Making the most of the small space at his disposal, Constantine and his designer Signe Beckmann set the first act not in Colchis the legendary home of the Golden Fleece, but Colchis the garishly branded sex resort. The act takes place in a room rented, one suspects, by the hour; it houses a mini-bar, television and a large bed with ghastly satin bed-clothes. Before the show starts, Mark Chaundy's excellent King Aegeus, unhealthily obsessed with Medea, skulks around this room that she and Jason have taken, sniffing the pillows and a discarded stiletto. When Madelaine Shaw's Medea and Stephen Wallace's Jason come running in, her voluptuousness is barely concealed in a bright red negligee, while he can't get his military kit off quickly enough before joining her for a romp in the bed.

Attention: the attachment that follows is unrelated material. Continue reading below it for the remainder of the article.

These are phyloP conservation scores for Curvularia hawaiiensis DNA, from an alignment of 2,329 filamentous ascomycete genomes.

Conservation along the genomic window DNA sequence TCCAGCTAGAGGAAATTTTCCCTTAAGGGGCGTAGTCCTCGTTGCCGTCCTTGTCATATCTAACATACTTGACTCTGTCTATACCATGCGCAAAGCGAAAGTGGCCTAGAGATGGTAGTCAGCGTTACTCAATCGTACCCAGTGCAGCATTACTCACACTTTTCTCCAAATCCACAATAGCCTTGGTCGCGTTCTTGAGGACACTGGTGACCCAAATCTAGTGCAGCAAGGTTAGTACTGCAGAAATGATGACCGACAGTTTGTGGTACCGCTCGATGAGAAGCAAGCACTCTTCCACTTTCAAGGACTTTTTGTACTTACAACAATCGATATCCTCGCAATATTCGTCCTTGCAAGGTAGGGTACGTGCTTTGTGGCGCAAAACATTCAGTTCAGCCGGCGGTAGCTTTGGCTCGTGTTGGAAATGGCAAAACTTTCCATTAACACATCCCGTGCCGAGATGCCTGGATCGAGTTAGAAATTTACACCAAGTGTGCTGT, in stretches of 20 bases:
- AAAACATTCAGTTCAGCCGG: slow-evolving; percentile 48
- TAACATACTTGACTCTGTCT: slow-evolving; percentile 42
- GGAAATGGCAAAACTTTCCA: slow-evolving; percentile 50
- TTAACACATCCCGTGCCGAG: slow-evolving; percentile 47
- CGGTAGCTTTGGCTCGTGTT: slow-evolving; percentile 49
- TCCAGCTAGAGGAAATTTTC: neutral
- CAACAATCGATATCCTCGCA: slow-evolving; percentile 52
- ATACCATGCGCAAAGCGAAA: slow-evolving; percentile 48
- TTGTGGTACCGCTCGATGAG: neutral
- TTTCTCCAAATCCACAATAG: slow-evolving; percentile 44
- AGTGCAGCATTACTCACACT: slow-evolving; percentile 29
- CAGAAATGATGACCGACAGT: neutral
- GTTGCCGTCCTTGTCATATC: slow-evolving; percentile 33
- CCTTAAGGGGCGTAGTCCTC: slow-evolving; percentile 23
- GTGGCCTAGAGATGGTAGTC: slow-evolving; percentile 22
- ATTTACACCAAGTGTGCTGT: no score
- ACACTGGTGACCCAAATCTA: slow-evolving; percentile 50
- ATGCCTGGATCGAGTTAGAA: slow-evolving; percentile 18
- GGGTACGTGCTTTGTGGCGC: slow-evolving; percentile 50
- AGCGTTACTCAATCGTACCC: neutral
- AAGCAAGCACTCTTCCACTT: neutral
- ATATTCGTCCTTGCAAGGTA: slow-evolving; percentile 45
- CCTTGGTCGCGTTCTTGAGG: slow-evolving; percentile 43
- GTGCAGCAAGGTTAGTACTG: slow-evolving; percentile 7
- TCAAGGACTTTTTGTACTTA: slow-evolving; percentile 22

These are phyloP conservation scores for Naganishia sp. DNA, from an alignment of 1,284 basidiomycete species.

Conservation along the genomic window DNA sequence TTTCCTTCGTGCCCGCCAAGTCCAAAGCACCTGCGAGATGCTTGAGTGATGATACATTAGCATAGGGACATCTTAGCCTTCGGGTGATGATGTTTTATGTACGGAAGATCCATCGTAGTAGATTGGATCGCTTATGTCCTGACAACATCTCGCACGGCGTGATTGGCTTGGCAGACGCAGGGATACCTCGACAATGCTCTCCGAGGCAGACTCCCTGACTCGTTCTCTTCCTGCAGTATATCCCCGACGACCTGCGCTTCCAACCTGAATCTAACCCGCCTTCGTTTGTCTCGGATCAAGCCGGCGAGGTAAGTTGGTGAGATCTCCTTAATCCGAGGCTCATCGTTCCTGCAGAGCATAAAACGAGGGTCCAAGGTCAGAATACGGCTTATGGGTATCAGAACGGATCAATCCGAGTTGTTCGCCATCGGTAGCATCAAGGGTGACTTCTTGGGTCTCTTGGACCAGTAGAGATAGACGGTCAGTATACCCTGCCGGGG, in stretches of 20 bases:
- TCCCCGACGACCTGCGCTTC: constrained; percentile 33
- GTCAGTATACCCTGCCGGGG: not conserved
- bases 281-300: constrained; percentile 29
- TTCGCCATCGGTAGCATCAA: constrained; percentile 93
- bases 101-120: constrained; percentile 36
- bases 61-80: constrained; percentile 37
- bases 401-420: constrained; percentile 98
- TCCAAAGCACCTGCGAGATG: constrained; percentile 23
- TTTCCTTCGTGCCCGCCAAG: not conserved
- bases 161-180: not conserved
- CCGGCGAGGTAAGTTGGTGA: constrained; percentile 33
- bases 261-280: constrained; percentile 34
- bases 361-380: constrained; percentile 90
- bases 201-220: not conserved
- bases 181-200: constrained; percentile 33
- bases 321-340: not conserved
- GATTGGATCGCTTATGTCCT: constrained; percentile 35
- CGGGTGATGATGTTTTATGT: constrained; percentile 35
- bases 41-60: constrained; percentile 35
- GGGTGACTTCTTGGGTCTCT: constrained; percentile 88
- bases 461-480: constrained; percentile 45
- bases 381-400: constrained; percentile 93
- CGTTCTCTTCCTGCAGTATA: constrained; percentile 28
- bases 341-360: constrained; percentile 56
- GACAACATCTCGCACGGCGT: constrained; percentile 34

The rapture of his first aria is, we are shown, more to do with Medea working her magic under the bed-clothes than in praise of any nobler emotion. Wallace's smoothly produced counter-tenor brought a lot of sensuousness to the role. It doesn't, however, seem to sit ideally for him, with some of passages lying too low for him to encompass in falsetto, making for a few uncomfortable gear shifts. He captures the weakness of the character well, though, and when Bessus, his Captain of the Guard, given gravitas by Jonathan May's resonant bass, complains to him that all this is distracting him from his mission, Jason too easily concedes that he is powerless in the face of love. This is not a hero, evidently, who has got where he is through iron will and determination.